Investors poured $579 million into U.S. loan funds this week, the biggest weekly inflow since March 2011, according to a report from Bank of America Corp.
Floating-rate bank debt has attracted as much as $7.7 billion this year, or 14.5 percent of assets, according to the Charlotte, North Carolina-based bank. The funds have seen money coming in for 21 straight weeks and more than $7.7 billion for the year, while those that purchase high-yield bonds have reported a second week of outflows, Bank of America said.
Investors are turning to loans as prices rally, with the JPMorgan Leveraged Loan Index rising 0.1 to 186.78 yesterday, the highest on record. Money managers are seeking higher yield as sales of speculative-grade bond and loans exceeded $269 billion this year, according to a JPMorgan Chase & Co. report last month.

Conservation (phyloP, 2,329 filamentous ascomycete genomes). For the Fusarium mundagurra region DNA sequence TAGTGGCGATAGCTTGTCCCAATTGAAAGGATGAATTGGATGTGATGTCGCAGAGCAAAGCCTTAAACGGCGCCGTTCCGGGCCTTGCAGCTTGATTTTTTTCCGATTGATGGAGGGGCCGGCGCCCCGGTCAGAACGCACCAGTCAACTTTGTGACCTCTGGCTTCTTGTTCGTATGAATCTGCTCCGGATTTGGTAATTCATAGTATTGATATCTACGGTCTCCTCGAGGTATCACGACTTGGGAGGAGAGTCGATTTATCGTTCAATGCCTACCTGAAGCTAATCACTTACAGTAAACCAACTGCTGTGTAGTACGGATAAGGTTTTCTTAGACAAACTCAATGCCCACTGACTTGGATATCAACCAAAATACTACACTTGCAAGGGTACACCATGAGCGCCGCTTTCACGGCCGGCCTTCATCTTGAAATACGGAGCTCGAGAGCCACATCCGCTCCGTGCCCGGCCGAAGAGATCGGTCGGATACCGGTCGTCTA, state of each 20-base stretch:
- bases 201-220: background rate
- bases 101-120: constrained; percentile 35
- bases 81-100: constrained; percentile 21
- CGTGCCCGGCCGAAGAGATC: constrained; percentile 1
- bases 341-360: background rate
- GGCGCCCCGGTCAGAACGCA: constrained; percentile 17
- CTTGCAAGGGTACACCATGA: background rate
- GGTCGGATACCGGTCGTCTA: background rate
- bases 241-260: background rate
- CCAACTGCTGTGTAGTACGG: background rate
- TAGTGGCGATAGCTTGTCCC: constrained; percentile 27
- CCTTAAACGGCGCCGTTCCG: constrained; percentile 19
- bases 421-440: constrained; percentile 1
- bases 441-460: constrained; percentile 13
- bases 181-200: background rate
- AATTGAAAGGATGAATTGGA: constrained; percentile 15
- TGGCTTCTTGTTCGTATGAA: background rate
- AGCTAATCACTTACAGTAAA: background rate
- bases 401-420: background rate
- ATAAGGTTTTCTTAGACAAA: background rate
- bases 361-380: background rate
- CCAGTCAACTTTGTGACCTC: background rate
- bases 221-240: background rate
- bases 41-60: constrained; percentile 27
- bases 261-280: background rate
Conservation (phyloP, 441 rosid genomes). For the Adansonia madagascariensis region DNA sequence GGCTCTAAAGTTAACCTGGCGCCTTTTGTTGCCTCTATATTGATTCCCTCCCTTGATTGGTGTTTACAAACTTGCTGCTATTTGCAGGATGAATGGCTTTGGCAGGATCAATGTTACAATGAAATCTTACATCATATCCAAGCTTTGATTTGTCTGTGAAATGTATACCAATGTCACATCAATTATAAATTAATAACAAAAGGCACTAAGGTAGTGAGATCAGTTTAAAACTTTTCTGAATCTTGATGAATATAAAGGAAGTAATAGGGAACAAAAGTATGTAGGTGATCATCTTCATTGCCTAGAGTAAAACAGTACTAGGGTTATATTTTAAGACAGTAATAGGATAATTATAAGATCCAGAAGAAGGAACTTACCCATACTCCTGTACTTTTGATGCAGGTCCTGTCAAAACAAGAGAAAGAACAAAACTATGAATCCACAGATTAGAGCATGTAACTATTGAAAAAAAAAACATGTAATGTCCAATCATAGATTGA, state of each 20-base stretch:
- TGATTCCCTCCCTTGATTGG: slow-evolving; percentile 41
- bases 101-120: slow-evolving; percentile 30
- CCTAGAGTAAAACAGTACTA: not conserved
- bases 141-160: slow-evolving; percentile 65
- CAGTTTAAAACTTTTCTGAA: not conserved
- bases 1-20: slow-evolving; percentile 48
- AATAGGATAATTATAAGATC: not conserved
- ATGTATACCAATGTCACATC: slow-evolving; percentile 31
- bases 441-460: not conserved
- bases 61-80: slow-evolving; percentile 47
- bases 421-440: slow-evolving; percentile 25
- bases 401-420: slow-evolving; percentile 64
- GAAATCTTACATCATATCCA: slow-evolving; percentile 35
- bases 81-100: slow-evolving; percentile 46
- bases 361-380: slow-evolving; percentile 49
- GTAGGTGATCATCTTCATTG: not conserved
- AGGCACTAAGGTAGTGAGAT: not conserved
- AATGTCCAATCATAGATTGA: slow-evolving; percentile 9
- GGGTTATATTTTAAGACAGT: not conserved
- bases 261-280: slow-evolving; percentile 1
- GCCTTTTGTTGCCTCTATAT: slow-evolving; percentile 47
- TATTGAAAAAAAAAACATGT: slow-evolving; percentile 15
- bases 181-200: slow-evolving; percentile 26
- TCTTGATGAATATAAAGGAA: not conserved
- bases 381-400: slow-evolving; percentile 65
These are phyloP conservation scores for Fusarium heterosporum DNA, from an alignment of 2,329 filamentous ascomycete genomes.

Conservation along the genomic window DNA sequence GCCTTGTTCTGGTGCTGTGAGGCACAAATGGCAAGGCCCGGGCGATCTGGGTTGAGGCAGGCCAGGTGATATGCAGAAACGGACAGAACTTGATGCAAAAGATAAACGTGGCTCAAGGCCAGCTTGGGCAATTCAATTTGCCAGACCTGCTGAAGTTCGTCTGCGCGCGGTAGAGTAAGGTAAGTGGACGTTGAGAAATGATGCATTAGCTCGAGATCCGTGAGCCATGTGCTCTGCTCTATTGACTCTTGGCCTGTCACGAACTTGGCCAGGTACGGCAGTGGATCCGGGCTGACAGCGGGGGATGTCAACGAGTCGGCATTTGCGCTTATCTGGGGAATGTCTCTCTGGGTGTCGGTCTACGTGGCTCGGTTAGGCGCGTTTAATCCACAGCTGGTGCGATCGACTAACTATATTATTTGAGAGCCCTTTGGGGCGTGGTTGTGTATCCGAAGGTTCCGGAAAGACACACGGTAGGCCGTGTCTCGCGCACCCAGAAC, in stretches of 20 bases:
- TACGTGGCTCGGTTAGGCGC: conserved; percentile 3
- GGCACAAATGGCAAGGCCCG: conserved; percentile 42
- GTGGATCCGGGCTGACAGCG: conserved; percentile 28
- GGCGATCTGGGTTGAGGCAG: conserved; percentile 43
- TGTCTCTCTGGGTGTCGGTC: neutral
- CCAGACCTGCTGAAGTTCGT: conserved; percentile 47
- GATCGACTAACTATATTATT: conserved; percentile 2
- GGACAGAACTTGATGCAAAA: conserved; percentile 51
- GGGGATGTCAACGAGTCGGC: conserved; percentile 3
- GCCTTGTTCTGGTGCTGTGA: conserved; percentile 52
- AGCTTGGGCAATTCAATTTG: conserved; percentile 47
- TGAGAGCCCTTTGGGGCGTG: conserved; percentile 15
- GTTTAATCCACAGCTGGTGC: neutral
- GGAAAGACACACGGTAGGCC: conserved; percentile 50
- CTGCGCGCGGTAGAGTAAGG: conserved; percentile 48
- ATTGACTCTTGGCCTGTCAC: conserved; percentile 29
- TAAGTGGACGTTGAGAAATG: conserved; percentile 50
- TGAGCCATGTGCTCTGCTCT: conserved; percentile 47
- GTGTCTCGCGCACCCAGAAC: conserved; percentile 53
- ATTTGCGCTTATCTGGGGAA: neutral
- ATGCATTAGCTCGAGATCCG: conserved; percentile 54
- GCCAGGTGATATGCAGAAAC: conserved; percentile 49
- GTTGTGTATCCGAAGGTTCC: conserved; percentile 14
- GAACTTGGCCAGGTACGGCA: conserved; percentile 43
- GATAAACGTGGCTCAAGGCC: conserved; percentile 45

“This volume of inflows is the beginning of a long-term trend and not a one-time fluke,” Oleg Melentyev, a New York-based credit strategist at Bank of America, said in a telephone interview. “Expectations for higher rates remains in the market. Also, valuations have been in favor of loans over bonds for quite some time now.”
An increase in interest rates will lead to higher returns from floating-rate debt, which is usually tied to a benchmark rate. The Federal Open Market Committee said on Oct. 24 that it expects to keep the federal funds rate low through at least mid-2015, repeating a pledge from Sept. 13.
Leveraged loans and high-yield, high-risk, or junk, bonds are rated below Baa3 by Moody’s Investors Service and lower than BBB- at Standard & Poor’s.